My name is Isaac Edwards (IE) and I am the Senior Director of Supply Chain for a large sporting goods retailer. Over the last five years of my career I have consulted with the Oracle on a wide range of topics. The last time I spoke to the Oracle was over six months ago on the topic of push and pull boundaries. Think of push and pull boundaries as simply where to position inventory based upon supply and demand variability.
As a sporting goods retailer with more than 750 stores, it is impossible for us to guess how to put the right SKU, at the right store, at the right time and at the lowest cost. We have over 40,000 SKUs in our assortment and we introduce at least 5,000 new SKUs each season (quarterly). When we used the Oracle over four years ago to evaluate our supply chain and how we were allocating inventory at the stores, he would always say, “Tell me how you allocate, and I will tell you how your downstream supply chain behaves.”
For my company, this proved true. When we merged with one of our largest competitors (Sport Fanatics), our downstream supply chains were at completely opposite extremes. We pre-allocated over 90% of merchandise in pre-packs (apparel and footwear), while Sport Fanatics systemically could not support pre-allocation. They picked and packed nearly 95% of their inventory. The results for both companies were horrific. We were over allocating our inventory and as a result, 15% of our merchandise came back in the form of in-store transfers or returns to vendors. We processed over 400,000 return cartons per year. However, we had great inventory turns and very low cost per unit because we only delivered to our stores once a week. On the other hand, Sport Fanatics had miserable inventory turns. They were tying up a lot of working capital, but their comp sales and in-stock position were better because they pulled inventory through their DC and replenished to their stores two to three times per week.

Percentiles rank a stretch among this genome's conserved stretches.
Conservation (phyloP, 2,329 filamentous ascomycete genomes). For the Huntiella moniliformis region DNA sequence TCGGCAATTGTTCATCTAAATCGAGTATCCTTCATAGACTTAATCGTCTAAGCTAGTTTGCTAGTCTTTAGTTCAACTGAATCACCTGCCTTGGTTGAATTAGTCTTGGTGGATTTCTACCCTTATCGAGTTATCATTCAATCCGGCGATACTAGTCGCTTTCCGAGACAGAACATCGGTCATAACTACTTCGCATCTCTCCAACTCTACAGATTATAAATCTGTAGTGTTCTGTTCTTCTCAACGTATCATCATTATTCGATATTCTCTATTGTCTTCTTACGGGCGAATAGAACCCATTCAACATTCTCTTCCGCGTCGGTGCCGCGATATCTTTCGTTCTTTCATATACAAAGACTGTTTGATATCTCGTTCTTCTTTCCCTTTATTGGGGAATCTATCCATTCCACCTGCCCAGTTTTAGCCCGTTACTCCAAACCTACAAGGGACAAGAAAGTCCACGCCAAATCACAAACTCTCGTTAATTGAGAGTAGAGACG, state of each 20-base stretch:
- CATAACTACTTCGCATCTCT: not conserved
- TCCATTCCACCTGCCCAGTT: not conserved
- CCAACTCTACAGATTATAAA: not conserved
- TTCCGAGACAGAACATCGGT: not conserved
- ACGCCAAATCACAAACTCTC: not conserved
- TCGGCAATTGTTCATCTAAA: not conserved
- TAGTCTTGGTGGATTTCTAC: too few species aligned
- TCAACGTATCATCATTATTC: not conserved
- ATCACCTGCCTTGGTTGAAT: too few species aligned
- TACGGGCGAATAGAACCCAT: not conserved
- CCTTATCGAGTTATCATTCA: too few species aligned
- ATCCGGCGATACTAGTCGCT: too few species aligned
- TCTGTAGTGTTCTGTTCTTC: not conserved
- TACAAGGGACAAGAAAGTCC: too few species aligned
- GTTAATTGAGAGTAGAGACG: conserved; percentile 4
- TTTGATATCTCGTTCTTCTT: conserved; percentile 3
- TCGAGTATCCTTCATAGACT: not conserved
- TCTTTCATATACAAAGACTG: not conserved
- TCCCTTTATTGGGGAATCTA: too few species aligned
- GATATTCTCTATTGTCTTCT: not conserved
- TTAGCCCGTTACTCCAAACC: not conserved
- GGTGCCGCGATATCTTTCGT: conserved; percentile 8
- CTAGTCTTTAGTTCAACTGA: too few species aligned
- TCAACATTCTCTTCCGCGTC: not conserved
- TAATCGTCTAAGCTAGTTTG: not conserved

Get the low-down on the secrets retailers and manufacturers need to know about inventory optimization.
We consulted the Oracle to figure out how to move inventory through our supply chain using statistical forecasting and replenishment techniques. The actual techniques were pretty straightforward, but our collective teams had not looked at SKU characteristics based upon the Coefficient of Variance (CV). Most retail-centric companies, including our organization, are led by merchants instead of folks with a background in Supply Chain Management. The Oracle would always say, “I am not going to tell you what to buy, but I am going to tell you how to buy, how much and how to allocate.” We now have a supply chain that evaluates our inbound (supply variability) and outbound (demand variability) on a continuous time fence. This is possible because we have control over our inbound freight from both foreign and domestic suppliers. We now control 95% of our inbound merchandise, we have visibility to factory performance and we constantly measure our lead times and variance in our supply chain. The Oracle would always communicate to our merchants, buyers and planners that they need to start behaving like “investors” by both managing and controlling their suppliers’ variability. If you measure variability, you can better understand its impact and ramifications.
We also made big changes to our organizational structure, key performance indicators (KPIs) and key success factors (KSFs). The Oracle defines KPIs as behavioral indicators versus KSFs, which help you determine if you have achieved success. We made one major change in our organizational alignment; we moved from a merchandise-centric organizational structure to a demand-driven structure by hiring a SVP of Supply Chain Performance, Susan C. Peters. Our SVP has responsibility from source to consumption and back (reverse logistics). Specifically, she has responsibility for distribution, inbound and outbound transportation, inventory optimization (assortment planning, replenishment and allocation), and supply chain planning and execution technology (Visibility, Assortments, Purchase Order Planning, PO Flow Execution, Allocation, WMS, TMS, LMS and even POS). She oversees the physical movement of all merchandise and the amount of inventory that is in our supply chain from source to consumption. She is not accountable for merchandising, sourcing, pricing, or store operations. Think of it this way – our merchants are experts at their category, product, market and customer “wants,” but they are not great allocators or inventory analysts. Not to mention that our inter-store transfers and markdowns have significantly decreased.